v. Hawaii Dep’t of Public Safety, No. 1:17-cv-00250
DKW-KJM (D. Haw., filed May 30, 2017), and Thompson v.
Torres, No. 1:17-cv-00319 DKW-RLP (D. Haw., filed
July 7, 2017).
Right of Access to the Court
Inmates have a constitutional right to access the
Bounds v. Smith, 430 U.S. 817, 821 (1977).
This right is limited to direct criminal appeals,
habeas petitions, and civil rights actions.
Casey, 518 U.S. 343, 354 (1996).
Claims for the denial
of access to the courts may arise from the frustration
or hindrance of “a litigating opportunity yet to be
gained” (forward- looking access claim) or from the
loss of a meritorious suit that cannot now be tried
Christopher v. Harbury, 536
U.S. 403, 413-15 (2002).
For backward-looking claims, a plaintiff “must
show: (1) the loss of a ‘nonfrivolous’ or ‘arguable’
underlying claim; (2) the official acts frustrating the
litigation; and (3) a remedy that may be awarded as
recompense but that is not otherwise available in a
Phillips v. Hust, 477 F.3d 1070, 1076
(9th Cir. 2007) (citing Christopher, 536 U.S. at
413-14), overruled on other grounds by Hust v.
Phillips, 555 U.S. 1150 (2009).
Thus, to have standing
to bring this type of claim, an inmate must allege that
he has suffered an actual injury.
Lewis, 518 U.S. at
351-52; Vandelft v. Moses, 31 F.3d 794, 798 (9th Cir.
Thompson has not suffered an actual injury to his
right to access to the court.
First, in No.
1:16-cv-00128, Thompson was able to file his Motion
Requesting Service of Subpeona by the U.S. Marshal’s
Service, which the court reviewed and granted in part,
and one subpoena has been already been served.
Nos. 57, 68, 74.
The alleged lack of legal materials
and writing supplies did not hinder the resolution of
The settlement conference for which
Thompson must prepare is more than a month away, and he
may request a continuance if required.
Thompson was moved to the HSHU, he has submitted three
motions and certificates of service, two letters, and
attended a status conference in this action.
Nos. 57, 59, 63, 64, 71, 72.
Thompson need not make
copies of his documents; the court accepts Thompson’s
original documents and returns a copy to him.
not been limited in his ability to litigate No.
Second, Thompson was able to prepare and send his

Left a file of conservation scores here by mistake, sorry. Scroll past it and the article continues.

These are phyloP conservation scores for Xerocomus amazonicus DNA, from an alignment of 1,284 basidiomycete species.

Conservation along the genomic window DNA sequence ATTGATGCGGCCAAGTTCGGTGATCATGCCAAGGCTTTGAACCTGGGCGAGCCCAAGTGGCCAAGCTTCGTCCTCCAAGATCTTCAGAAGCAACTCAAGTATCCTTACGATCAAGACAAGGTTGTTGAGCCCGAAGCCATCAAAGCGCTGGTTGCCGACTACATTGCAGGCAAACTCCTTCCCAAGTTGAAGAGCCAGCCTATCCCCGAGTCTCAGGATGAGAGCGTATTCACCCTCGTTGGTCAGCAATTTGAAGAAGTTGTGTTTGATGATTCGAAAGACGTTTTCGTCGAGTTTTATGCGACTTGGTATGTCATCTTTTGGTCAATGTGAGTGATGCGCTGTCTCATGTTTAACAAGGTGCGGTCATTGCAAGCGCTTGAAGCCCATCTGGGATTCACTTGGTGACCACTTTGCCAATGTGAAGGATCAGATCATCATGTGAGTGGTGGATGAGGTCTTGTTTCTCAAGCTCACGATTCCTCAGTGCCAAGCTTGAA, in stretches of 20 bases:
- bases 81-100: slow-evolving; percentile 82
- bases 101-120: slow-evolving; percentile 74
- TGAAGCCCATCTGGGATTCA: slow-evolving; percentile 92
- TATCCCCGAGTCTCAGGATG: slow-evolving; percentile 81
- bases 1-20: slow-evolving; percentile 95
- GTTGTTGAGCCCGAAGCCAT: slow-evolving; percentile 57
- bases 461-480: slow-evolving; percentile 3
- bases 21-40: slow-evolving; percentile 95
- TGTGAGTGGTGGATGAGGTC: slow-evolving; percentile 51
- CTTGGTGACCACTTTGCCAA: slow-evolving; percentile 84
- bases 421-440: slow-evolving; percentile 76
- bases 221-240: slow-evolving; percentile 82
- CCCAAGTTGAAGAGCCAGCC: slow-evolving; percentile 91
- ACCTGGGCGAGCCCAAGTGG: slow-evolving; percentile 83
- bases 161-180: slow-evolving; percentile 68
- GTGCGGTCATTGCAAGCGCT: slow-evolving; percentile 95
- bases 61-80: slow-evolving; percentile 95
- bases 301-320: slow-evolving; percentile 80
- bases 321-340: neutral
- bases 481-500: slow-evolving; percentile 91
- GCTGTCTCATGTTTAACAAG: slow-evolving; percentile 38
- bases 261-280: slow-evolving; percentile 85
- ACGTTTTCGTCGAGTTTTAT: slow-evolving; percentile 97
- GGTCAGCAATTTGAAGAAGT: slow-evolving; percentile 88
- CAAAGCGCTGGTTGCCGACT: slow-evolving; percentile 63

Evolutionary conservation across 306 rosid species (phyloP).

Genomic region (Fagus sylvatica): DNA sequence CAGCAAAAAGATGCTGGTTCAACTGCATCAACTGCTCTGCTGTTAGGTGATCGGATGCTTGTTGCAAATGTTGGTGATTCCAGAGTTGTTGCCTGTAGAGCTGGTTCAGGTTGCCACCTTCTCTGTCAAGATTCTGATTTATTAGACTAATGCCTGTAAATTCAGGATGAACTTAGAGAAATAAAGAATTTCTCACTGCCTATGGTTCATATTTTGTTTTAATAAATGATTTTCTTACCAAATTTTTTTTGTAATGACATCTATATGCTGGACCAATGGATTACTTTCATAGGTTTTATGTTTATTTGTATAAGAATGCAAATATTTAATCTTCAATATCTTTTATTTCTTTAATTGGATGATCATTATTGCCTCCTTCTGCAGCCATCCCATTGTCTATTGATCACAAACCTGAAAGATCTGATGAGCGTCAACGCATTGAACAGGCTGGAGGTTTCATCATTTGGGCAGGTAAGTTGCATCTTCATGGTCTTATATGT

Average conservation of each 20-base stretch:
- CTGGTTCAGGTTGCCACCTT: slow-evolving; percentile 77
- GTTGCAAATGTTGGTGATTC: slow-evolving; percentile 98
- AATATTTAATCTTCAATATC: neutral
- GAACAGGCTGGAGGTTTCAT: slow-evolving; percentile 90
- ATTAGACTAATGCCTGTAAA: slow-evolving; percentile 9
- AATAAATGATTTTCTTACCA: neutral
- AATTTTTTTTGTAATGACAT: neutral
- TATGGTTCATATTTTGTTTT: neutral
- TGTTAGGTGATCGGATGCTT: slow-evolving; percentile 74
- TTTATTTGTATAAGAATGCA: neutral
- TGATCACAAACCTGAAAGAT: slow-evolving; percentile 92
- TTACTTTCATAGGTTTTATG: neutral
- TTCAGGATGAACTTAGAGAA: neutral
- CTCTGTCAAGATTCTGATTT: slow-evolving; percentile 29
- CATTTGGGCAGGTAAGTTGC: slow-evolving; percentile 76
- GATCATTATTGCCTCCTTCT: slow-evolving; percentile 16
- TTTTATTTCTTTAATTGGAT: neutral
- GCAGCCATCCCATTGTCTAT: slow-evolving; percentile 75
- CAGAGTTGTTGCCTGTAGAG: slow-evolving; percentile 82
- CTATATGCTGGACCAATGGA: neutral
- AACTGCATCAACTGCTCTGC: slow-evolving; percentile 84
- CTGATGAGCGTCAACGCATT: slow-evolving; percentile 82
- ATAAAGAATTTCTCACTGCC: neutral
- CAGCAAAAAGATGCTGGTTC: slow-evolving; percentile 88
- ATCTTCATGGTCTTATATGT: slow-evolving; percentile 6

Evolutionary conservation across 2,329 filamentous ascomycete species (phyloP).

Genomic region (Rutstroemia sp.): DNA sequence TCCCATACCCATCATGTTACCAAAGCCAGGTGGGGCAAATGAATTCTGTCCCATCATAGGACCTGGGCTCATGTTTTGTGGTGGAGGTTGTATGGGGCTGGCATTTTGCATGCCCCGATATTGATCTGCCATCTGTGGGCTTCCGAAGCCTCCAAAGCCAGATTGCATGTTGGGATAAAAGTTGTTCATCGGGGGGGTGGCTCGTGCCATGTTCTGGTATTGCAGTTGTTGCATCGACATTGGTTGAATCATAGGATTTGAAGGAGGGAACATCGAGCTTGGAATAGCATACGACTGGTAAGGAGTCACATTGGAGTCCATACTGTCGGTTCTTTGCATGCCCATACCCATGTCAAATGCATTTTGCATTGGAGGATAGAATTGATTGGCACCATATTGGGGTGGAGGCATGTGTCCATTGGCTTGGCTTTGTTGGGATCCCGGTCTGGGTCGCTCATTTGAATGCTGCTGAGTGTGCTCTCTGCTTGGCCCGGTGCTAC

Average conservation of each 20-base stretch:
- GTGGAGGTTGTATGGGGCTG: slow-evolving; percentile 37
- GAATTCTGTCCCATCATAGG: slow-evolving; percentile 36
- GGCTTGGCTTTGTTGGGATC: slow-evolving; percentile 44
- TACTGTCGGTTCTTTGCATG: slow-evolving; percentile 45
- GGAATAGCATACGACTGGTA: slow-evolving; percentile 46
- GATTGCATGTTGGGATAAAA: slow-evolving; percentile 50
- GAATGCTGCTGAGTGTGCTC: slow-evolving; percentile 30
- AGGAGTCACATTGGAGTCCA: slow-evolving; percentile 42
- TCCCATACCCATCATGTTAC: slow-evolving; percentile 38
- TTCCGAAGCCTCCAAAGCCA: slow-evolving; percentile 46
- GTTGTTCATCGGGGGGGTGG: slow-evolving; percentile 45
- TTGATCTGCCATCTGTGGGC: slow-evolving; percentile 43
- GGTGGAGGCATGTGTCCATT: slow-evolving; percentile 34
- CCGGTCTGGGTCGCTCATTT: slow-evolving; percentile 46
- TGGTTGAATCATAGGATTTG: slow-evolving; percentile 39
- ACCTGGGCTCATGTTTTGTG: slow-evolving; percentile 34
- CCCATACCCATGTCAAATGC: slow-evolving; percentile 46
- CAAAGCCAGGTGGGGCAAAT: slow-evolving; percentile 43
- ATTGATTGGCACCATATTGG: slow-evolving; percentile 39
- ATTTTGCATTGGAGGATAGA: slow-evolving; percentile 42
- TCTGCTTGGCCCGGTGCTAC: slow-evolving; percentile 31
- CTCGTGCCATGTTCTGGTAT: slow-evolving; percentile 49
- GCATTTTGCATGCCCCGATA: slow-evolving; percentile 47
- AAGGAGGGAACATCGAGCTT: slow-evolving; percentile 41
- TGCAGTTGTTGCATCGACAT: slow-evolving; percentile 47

initial documents in the present lawsuit on May 19,
2017, four days after he entered the HSHU.
filed three Complaints, three motions for preliminary
injunction and briefs, a motion to file a supplemental
complaint, two applications to proceed in forma
pauperis, and several transmittal letters.
Nos. 1, 2, 9-14, 17 19, 20.
Thompson has clearly
received sufficient envelopes, paper, and postage to
prosecute this action and the other restrictions abut
which he complains have not impeded litigation herein.
Third, in No. 1:17-cv-00250 DKW-KJM, Thompson has
filed three pleadings, two motions for preliminary
injunction and briefs, and two applications to proceed
in forma pauperis.
ECF Nos. 1, 2, 5, 7, 9, 12.
is no indication that he has been obstructed in
claims in that action to the court or in
presenting his legal arguments in support of his
Fourth, Thompson’s alleged inability to make
copies, receive writing supplies, or visit the law
library has not obstructed his ability to file his
claims in No. 1:17-cv-00319 DKW-RLP, in which he has
filed a complaint, motion for injunctive relief,
letter, in forma pauperis application, and certificates
ECF Nos. 1, 3-6.
Thompson again fails to show any actual injury to
his right of access to the court.
amendment is clearly futile, the SAC is DISMISSED with
prejudice for failure to state a claim.
MOTION FOR PRELIMINARY INJUNCTION
In light of the Court’s discussion, Thompson cannot
“succeed on the merits” of his claims, will not “suffer
irreparable harm in the absence of preliminary relief,”
and cannot show “that the balance of equities tips in
his favor,” or that injunctive relief here “is in the
Winter v. Nat. Resources Def.
Council, 555 U.S. 7, 20 (2008); see also Stormans, Inc.
v. Selecky, 586 F.3d 1109, 1127 (9th Cir. 2009).
Thompson’s Motion for Preliminary Injunction is DENIED.
28 U.S.C. § 1915(g)
Thompson is notified that this dismissal may count
as a “strike” under the “3-strikes” provision of 28
U.S.C. § 1915(g).3
Under the 3-strikes provision, a
prisoner may not bring a civil action or appeal a civil
judgment in forma pauperis under 28 U.S.C. § 1915 –
if the prisoner has, on 3 or more prior
occasions, while incarcerated or detained in
any facility, brought an action or appeal in a
court of the United States that was dismissed
on the grounds that it is frivolous, malicious,
or fails to state a claim upon which relief may
be granted, unless the prisoner is under
imminent danger of serious physical injury.
28 U.S.C. § 1915(g).
The Second Amended Complaint is DISMISSED for
failure to state a claim pursuant to 28 U.S.C.
Thompson says he filed another action, Thompson v. Burns,
No. 2:13-cv-01715-SPL (D. Ariz., terminated Sept. 4, 2014), but
does not state that he incurred a strike therein. See id., ECF
No. 14 (“[C]omplaint and action are dismissed with prejudice for
failure to state a claim. This dismissal may count as a “strike”
under 28 U.S.C. § 1915(g).”). See http://pacer.psc.uscourts.gov.
(last visited July 28, 2017).
§§ 1915(e)(2) and 1915A(b).
Because Thompson has
already been given leave to amend and further leave to
amend is futile, this dismissal is with prejudice.
Thompson is NOTIFIED that this dismissal may
result in a strike pursuant to 28 U.S.C. § 1915(g).
(3) Thompson’s Motion for Preliminary Injunction is
(4) The Clerk shall close the file and terminate
IT IS SO ORDERED.
DATED: HONOLULU, HAWAII, August 1, 2017.
/s/ Leslie E. Kobayashi
Leslie E. Kobayashi
United States District Judge
Thompson v. Dep’t of Public Safety, 1:17-cv-00235 LEK/KSC; Scrn 2017 Thompson 17-235
lek (dsm SAC, dny PI)